"One of the strategic ways to achieve the Triple Aim is to identify a population segment, and implement the right treatment modality with the right technology," she asserts.
Are Medicare and Medicaid fit for adopting care integration?
According to Dr. Komolafe, the U.S. health system needs digital health technologies and integrated health strategies to advance: "Digital health has come to stay here—it won't go anywhere. The care provided with digital platforms, apps, and other tools should therefore be reimbursed. Nevertheless, I'm aware such a deep shift takes time."
Telemedicine is the best example demonstrating that the uptake of technologies goes far beyond technology. The term was coined in the 1970s and we already knew 30 years ago that telehealth works and can solve problems like access to care in remote areas and for patients with chronic diseases. But there was no urgency to scale it up—healthcare systems functioned without it. We were stuck in pilot projects and thinking about technology in terms of "maybe tomorrow" instead of "let's try today."
It took a crisis like the COVID-19 pandemic to understand the value of telecare. All the previously unbreakable barriers were suddenly gone within a few weeks.
"Patients, providers and payers were excited about the rapid adoption and reimbursement of telemedicine during the pandemic. The technology for telemedicine was available in rural areas but only adopted country-wide due to the pandemic. Payer reimbursement of direct and indirect services delivered via digital devices such as wearable devices will increase as health plans incorporate billing codes, contracts and reimbursement around services associated with digital therapeutics," acknowledges Dr. Komolafe.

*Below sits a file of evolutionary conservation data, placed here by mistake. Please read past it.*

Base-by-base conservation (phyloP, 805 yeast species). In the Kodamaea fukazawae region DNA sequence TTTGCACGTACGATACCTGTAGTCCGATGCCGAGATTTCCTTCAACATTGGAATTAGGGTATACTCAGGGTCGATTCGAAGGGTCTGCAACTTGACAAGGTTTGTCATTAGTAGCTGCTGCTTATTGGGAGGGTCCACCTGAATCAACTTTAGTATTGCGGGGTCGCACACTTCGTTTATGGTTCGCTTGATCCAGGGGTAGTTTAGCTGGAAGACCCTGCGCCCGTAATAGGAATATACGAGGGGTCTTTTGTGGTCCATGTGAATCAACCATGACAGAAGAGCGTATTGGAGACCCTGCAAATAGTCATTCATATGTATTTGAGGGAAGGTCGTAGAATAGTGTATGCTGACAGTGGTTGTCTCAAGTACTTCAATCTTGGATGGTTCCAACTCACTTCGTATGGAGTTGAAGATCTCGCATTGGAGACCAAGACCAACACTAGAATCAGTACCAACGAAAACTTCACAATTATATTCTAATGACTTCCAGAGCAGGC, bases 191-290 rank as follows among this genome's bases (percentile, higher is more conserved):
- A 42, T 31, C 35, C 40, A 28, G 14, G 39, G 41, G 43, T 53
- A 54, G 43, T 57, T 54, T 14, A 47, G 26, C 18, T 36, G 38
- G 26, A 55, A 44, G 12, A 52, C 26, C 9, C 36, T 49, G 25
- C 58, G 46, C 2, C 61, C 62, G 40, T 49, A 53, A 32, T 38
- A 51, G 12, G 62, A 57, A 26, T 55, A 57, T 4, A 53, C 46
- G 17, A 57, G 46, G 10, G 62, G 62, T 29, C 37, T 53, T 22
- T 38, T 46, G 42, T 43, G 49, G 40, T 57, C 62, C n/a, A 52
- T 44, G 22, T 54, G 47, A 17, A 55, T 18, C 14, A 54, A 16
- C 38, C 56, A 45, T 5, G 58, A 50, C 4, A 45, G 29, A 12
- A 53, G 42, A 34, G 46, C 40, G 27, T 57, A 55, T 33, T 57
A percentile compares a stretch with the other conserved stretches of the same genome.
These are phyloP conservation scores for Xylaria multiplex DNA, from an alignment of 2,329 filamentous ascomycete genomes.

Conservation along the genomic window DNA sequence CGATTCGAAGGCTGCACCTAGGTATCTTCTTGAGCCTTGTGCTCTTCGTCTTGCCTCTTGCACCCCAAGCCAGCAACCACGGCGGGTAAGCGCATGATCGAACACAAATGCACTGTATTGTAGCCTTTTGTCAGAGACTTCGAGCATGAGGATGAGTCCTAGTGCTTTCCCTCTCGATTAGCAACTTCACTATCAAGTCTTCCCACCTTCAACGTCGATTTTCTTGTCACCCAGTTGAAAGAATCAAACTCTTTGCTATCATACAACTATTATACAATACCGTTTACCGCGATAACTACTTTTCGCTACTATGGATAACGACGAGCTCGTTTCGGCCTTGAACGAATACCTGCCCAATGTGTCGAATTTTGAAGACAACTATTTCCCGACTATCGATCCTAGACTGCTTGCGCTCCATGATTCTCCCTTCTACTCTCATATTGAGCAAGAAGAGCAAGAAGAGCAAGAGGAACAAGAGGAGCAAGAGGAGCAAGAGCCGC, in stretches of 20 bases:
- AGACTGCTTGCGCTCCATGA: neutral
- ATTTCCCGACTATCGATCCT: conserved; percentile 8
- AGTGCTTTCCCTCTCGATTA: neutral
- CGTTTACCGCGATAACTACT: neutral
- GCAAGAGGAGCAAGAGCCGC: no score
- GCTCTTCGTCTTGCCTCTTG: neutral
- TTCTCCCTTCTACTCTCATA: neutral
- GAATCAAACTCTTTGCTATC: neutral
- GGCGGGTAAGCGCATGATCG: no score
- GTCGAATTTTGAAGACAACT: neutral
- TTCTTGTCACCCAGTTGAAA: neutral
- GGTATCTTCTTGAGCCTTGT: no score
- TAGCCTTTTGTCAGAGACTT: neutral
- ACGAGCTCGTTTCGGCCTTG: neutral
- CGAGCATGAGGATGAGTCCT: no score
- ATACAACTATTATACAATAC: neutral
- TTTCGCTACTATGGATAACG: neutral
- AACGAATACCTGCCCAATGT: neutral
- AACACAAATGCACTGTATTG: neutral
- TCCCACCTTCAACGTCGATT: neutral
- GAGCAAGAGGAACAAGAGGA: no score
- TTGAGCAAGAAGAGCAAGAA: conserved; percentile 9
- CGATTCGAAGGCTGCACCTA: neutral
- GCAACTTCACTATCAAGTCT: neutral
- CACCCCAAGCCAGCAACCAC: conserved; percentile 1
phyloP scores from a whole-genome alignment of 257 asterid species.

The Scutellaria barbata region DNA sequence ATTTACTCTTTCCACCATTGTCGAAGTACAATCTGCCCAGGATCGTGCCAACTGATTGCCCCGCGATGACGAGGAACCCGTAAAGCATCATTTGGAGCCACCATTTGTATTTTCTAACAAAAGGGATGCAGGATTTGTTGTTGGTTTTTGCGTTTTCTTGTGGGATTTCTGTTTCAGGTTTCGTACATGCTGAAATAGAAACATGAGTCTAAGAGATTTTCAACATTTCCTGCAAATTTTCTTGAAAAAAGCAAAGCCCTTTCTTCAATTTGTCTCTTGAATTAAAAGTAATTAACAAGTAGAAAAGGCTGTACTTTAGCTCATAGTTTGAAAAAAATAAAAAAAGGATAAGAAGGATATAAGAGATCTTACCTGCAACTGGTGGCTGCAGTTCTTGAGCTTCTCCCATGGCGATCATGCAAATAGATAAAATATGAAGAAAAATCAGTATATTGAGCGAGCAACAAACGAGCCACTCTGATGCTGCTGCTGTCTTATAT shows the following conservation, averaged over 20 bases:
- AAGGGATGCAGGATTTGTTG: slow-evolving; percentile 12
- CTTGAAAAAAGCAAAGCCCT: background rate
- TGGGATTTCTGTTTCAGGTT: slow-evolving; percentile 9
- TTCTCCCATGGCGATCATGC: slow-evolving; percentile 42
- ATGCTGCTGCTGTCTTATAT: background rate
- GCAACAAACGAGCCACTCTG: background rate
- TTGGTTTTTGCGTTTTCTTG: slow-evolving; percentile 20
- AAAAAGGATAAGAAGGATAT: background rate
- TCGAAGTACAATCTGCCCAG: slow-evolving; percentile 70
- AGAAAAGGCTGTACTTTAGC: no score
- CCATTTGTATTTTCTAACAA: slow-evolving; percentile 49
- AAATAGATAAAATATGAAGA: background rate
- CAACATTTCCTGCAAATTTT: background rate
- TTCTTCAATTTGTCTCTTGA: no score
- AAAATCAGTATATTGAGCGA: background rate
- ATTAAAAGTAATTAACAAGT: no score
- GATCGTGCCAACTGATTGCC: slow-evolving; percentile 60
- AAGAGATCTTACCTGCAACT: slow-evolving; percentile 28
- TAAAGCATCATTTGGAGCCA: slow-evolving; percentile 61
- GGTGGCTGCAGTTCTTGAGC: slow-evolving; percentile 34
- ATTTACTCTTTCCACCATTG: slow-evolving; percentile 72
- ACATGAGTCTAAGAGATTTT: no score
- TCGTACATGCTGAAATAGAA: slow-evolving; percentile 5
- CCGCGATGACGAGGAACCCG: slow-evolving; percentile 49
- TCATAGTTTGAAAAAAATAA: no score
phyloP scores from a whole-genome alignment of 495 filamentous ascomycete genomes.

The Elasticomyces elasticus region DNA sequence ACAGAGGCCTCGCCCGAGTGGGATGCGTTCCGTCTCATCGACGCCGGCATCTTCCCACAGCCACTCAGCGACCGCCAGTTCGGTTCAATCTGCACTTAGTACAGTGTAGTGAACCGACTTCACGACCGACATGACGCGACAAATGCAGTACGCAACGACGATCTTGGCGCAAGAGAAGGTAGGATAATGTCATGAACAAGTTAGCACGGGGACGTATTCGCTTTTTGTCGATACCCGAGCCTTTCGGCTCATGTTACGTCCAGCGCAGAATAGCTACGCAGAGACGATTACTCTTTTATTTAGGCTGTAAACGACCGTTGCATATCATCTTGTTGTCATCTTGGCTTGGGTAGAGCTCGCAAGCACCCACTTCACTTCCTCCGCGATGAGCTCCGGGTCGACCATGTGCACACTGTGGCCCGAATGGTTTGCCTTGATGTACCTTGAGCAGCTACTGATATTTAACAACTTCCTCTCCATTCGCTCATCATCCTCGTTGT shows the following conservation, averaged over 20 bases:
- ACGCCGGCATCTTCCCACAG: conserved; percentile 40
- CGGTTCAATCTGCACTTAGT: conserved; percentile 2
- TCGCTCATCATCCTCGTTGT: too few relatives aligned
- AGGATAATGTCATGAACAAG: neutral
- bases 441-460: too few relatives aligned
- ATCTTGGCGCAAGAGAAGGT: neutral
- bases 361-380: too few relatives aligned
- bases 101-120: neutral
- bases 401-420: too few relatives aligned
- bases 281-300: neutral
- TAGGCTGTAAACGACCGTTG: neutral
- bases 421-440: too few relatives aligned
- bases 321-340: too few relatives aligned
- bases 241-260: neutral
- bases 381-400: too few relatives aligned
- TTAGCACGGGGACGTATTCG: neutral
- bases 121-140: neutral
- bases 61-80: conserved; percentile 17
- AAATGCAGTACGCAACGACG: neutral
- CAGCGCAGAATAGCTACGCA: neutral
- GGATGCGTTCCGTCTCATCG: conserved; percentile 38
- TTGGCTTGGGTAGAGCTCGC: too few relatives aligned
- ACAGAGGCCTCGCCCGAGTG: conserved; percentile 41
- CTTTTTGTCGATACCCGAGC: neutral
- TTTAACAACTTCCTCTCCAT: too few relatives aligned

We need to be better prepared for future emergencies, and we can't afford to take chances with people's lives. We need to make sure our healthcare system is strong enough to handle whatever comes our way. If technology can contribute to the efficiency of the health system—taking into account the Triple Aim of population health—it must be reached for.
Fortunately, things are changing now. The Access to Prescription Digital Therapeutics Act will potentially provide coverage of prescription digital therapeutics in Medicare and Medicaid. In addition, the Centers for Medicare & Medicaid Services (CMS) are gradually releasing new billing codes for prescription digital therapeutics, opening the way to federal coverage.
Payers will face a wave of changes triggered by the demographic and technological shakeup
Dr. Komolafe believes that payers will include digital platforms in their offerings. They just want to make sure that what they pay for brings benefits to the patients and is safe for them. But sometimes, they simply don't want to lead the way, instead choosing to wait to see what others will do.
She also points out that the generational shift is a transformational power in healthcare to watch out for: "Millennials and Generation Z don't want to travel to see the doctor or even get calls from their care provider. Instead, they want access to healthcare on their smartphones."
Payers must realize that the young population entering working age are very different healthcare consumers.
"Healthcare transformation should not be driven by the urgency that emerges during crises. Instead, I would prefer we start exploring how digital health tools can contribute to better and more accessible care that saves costs and improves patients' experiences in our health ecosystems. There is no point in further delay so let's start doing instead of waiting," concludes Dr. Komolafe.